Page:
Will Rio Tinto plc Become A Disastrous Value Trap?

Today I am looking at whether now is the time to do some bargain hunting by stocking up on Rio Tinto (LSE: RIO) (NYSE: RIO.US).

A well-priced growth AND income pick

On the face of it, diversified mining giant Rio Tinto’s share price appears to be too good to be true. During the course of a tumultuous 2014 the business has shed more than 16%, with fears of growing oversupply across key markets prompting concerns of further commodity price weakness next year and beyond.

Against this backcloth Rio Tinto is expected to punch heavy 12% earnings declines during each of the next two years. Given these concerns the company fully deserves to be trading on ultra-low earnings multiples, and it could be argued that the massive risks facing Rio Tinto are right now baked into the price — indeed, P/E readouts of 8.6 times and 9.4 times for 2014 and 2015 correspondingly fall well within the bargain territory of 10 times or below.

On top of this, Rio Tinto’s heavy price descent also presents dividend yields comfortably above the current 3.3% FTSE 100 average. The fruits of significant capex reductions, ongoing asset shedding and extensive cost-cutting are expected to deliver chunky dividend advances this year and next, resulting in lip-smacking yields of 5% for this year and 5.4% for 2015.

… but are forecasts set for renewed pressure?

However, I believe that Rio Tinto — like the rest of its mining sector peers — remains a high-risk stock selection that could disappoint bargain chasers should fresh earnings downgrades materialise.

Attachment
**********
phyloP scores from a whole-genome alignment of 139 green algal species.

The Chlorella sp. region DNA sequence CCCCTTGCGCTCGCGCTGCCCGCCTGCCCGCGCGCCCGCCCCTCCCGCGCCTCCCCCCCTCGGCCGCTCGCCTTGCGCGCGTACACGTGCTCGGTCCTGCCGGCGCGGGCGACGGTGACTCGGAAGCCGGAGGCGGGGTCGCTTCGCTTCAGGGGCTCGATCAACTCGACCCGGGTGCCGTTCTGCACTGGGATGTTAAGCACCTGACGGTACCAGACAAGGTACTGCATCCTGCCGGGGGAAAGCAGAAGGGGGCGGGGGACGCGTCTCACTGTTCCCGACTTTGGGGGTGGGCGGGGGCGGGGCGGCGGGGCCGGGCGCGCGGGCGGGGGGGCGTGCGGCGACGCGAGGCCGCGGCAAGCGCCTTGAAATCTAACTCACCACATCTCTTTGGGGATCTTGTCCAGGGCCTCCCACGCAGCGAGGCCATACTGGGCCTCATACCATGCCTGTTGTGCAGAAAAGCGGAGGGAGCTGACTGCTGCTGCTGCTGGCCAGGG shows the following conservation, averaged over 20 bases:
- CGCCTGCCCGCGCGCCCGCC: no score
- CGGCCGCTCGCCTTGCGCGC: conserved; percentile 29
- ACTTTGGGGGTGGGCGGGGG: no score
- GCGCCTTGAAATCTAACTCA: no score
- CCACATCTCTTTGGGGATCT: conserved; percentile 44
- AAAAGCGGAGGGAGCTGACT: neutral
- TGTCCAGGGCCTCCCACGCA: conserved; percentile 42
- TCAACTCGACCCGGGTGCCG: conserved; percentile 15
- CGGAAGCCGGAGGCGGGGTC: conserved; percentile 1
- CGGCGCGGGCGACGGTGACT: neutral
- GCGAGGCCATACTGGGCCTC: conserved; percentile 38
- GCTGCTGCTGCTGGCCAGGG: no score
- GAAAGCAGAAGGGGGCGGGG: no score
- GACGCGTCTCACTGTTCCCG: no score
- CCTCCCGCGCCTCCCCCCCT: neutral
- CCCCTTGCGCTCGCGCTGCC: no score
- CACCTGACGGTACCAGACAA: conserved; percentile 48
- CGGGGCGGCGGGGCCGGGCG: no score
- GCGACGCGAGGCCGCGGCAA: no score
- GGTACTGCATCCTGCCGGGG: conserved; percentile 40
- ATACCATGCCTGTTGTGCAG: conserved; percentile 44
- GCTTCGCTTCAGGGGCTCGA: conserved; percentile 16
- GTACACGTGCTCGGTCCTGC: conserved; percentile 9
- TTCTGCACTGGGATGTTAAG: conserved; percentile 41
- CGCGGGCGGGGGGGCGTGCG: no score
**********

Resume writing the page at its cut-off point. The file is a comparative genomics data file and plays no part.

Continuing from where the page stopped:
Firstly, questions over the health of the Chinese economy continue to mount, with industrial output still sagging and forecasts for natural resources demand subsequently darkening. Just this month, the People’s Bank of China warned that it expects GDP growth to slow to 7.1% next year on the back of a cooling property sector, down from an expected 7.4% in 2014 and marking a huge departure from an expansion of 7.7% recorded last year.

News of sagging construction activity comes as a particular concern for Rio Tinto, which generates around three quarters of all profits from the critical steelmaking ingredient iron ore. Meanwhile the implications of fiscal stress in the eurozone also threatens to derail finished goods demand in this region, further smacking commodities demand.

Despite these worries, however, Rio Tinto and its peers like BHP Billiton and Vale continue to ramp up production at their low-cost assets across the globe, exacerbating the market imbalance and pushing prices still lower.

With no clear indication over when commodity prices are likely to hit bottom — iron ore prices slid to another five-year trough just this week — Rio Tinto could see both earnings and dividends disappoint next year and potentially beyond.

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Royston Wild has no position in any shares mentioned. The Motley Fool UK has no position in any of the shares mentioned. We Fools don't all hold the same opinions, but we all believe that considering a diverse range of insights makes us better investors.